Aesthetic Movement

views updated May 18 2018

Aesthetic Movement. British and American artistic reaction against much of overblown Victorian design which enjoyed a vogue from the 1860s, associated with the cult of the Beautiful and Art for Art's Sake. Plain materials and surfaces were preferred to profuse and inappropriate ornament. It was influenced by the arts of Japan and China, and was closely connected with the Arts-and-Crafts movement, Art Nouveau, Japonaiserie, and the Queen Anne Revival. The architect most connected with the Movement was E. W. Godwin, but its main manifestations were in late-Victorian decorative arts and painting, often influenced by exotic orientalism, giving it a rich, strange, somewhat perfumed and decadent flavour.


Aslin (1969);
D. Burke et al. (1986);
Kornwolf (1986);
Lambourne (1996);
Lewis & Darley (1986);
Soros (2000);
Jane Turner (1996)

Aesthetic Movement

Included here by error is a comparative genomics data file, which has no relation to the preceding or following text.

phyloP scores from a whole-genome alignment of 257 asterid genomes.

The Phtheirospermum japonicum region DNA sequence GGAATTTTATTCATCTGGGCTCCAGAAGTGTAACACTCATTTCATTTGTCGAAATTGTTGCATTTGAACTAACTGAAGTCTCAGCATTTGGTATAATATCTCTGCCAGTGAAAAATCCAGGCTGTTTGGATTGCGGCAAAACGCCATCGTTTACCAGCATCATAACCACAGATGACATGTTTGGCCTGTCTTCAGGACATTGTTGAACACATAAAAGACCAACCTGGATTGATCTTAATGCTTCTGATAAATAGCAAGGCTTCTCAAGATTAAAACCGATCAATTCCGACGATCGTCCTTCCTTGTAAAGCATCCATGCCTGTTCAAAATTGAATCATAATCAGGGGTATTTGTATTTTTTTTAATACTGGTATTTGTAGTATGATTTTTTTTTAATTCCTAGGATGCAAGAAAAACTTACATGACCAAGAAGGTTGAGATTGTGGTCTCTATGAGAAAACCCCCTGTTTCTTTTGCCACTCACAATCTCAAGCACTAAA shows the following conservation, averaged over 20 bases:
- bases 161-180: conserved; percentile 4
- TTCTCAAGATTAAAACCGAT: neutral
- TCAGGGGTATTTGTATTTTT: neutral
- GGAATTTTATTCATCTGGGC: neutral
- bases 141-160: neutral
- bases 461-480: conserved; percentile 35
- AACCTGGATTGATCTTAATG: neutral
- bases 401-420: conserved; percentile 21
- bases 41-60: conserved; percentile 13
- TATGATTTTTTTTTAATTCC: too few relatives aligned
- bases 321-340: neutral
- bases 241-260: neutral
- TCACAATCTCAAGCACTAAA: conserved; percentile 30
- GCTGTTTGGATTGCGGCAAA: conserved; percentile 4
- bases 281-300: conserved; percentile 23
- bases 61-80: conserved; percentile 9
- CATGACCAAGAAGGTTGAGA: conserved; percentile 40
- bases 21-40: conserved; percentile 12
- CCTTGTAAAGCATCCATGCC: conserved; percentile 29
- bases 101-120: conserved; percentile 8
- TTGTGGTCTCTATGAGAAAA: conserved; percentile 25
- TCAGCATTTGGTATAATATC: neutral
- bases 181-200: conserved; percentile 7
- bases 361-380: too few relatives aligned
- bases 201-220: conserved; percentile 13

views updated May 17 2018

Aesthetic Movement a literary and artistic movement which flourished in England in the 1880s, devoted to ‘art for art's sake’ and rejecting the notion that art should have a social or moral purpose. Its chief exponents included Oscar Wilde, Max Beerbohm, Aubrey Beardsley, and others associated with the journal the Yellow Book.

The word is recorded from the late 18th century, in the sense ‘relating to perception by the senses’, and comes ultimately from Greek aisthesthai ‘perceive’. The sense ‘concerned with beauty’ was coined in German in the mid 18th century and adopted into English in the early 19th century, but its use was controversial until much later in the century.

aesthetic movement

views updated May 14 2018

aesthetic movement Late 19th-century English cult of beauty. It grew out of aestheticism, a philosophy which spread across Europe in reaction to industrialization and utilitarianism. The principal figures of the movement were Aubrey Beardsley, Walter Pater, J. M. Whistler, and Oscar Wilde.